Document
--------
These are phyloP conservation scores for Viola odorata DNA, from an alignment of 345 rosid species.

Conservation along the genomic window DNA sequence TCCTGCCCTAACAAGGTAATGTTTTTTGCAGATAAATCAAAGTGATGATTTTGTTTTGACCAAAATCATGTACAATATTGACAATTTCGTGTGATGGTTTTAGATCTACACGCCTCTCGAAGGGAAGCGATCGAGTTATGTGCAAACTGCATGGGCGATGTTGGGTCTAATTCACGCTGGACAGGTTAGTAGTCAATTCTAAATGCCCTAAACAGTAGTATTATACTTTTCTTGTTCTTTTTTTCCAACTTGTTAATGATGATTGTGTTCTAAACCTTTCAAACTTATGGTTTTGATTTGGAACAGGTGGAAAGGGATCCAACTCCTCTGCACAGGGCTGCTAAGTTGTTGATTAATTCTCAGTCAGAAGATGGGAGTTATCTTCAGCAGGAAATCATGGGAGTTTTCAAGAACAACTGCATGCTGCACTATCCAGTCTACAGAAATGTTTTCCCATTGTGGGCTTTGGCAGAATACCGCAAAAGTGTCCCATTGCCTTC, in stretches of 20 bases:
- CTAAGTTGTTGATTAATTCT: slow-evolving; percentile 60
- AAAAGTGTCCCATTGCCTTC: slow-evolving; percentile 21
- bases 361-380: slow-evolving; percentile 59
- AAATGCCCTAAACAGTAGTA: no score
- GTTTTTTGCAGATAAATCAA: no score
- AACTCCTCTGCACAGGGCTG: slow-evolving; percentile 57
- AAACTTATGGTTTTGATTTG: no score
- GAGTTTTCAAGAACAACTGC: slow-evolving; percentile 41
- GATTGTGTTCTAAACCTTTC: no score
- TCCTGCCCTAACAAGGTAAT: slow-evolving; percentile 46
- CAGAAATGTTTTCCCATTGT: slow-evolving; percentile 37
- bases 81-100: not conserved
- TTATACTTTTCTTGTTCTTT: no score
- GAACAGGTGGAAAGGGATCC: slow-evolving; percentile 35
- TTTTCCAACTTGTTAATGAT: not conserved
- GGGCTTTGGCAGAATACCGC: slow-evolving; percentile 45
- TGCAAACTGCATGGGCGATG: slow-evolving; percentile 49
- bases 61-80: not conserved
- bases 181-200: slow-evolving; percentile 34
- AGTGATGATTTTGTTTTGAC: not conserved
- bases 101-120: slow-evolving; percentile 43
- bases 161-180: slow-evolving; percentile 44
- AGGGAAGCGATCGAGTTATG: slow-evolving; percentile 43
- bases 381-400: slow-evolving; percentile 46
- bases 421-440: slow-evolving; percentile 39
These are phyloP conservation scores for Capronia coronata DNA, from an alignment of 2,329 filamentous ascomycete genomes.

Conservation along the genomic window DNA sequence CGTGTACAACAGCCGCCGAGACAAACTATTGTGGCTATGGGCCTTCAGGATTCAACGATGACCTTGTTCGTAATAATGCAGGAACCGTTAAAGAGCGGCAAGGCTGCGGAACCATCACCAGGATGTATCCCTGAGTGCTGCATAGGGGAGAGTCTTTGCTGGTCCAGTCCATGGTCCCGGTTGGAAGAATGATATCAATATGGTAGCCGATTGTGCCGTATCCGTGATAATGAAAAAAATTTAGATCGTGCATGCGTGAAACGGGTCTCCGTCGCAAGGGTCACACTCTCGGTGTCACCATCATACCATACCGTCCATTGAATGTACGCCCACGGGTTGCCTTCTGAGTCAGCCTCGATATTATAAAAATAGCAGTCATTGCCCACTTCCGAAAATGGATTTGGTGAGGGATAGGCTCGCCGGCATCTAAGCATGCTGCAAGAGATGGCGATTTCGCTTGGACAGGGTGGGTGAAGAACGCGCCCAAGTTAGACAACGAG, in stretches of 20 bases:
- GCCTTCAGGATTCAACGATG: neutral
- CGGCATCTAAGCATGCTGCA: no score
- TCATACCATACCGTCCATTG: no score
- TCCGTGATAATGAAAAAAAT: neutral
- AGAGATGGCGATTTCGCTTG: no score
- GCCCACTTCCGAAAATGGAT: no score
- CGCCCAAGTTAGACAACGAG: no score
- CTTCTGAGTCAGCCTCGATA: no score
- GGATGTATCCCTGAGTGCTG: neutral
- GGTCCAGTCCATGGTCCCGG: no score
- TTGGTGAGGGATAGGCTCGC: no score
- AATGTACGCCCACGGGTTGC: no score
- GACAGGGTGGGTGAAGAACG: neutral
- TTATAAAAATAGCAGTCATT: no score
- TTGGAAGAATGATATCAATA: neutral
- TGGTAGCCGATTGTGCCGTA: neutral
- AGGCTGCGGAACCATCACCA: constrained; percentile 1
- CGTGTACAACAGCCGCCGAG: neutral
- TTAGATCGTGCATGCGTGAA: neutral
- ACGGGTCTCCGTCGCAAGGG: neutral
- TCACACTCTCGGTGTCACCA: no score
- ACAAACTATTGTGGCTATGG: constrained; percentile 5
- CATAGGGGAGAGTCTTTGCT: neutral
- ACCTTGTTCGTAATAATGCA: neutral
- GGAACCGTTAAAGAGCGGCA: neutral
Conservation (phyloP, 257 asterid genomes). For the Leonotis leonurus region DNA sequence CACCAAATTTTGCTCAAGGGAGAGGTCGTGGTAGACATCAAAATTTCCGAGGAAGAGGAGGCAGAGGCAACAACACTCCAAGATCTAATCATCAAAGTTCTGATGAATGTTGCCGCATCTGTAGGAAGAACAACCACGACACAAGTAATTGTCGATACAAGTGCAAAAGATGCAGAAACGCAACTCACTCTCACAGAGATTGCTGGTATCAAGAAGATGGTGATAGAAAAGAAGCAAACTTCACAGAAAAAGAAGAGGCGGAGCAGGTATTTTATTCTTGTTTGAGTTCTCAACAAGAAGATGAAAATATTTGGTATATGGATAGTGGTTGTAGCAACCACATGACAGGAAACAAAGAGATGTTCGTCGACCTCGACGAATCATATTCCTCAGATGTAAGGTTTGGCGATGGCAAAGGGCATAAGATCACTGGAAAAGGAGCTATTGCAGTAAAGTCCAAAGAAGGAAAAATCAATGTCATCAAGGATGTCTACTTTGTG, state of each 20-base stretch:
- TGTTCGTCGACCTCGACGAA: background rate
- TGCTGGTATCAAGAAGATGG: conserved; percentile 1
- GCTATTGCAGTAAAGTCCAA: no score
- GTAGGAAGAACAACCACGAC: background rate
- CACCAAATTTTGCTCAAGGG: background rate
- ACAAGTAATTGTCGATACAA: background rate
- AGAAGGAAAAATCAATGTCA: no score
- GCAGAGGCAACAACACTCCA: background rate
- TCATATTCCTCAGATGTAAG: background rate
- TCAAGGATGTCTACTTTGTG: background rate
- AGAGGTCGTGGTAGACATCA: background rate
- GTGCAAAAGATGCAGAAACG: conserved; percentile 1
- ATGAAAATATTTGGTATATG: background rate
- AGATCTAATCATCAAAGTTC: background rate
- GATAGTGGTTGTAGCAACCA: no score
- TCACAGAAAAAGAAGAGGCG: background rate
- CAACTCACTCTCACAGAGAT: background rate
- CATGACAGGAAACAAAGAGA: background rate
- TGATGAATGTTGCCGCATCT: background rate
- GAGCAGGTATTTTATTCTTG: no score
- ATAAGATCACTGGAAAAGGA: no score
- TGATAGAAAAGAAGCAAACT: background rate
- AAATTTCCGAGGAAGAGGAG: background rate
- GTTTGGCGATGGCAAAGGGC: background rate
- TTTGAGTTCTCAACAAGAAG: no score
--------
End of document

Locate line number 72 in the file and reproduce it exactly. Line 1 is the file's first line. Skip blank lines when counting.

- CAACTCACTCTCACAGAGAT: background rate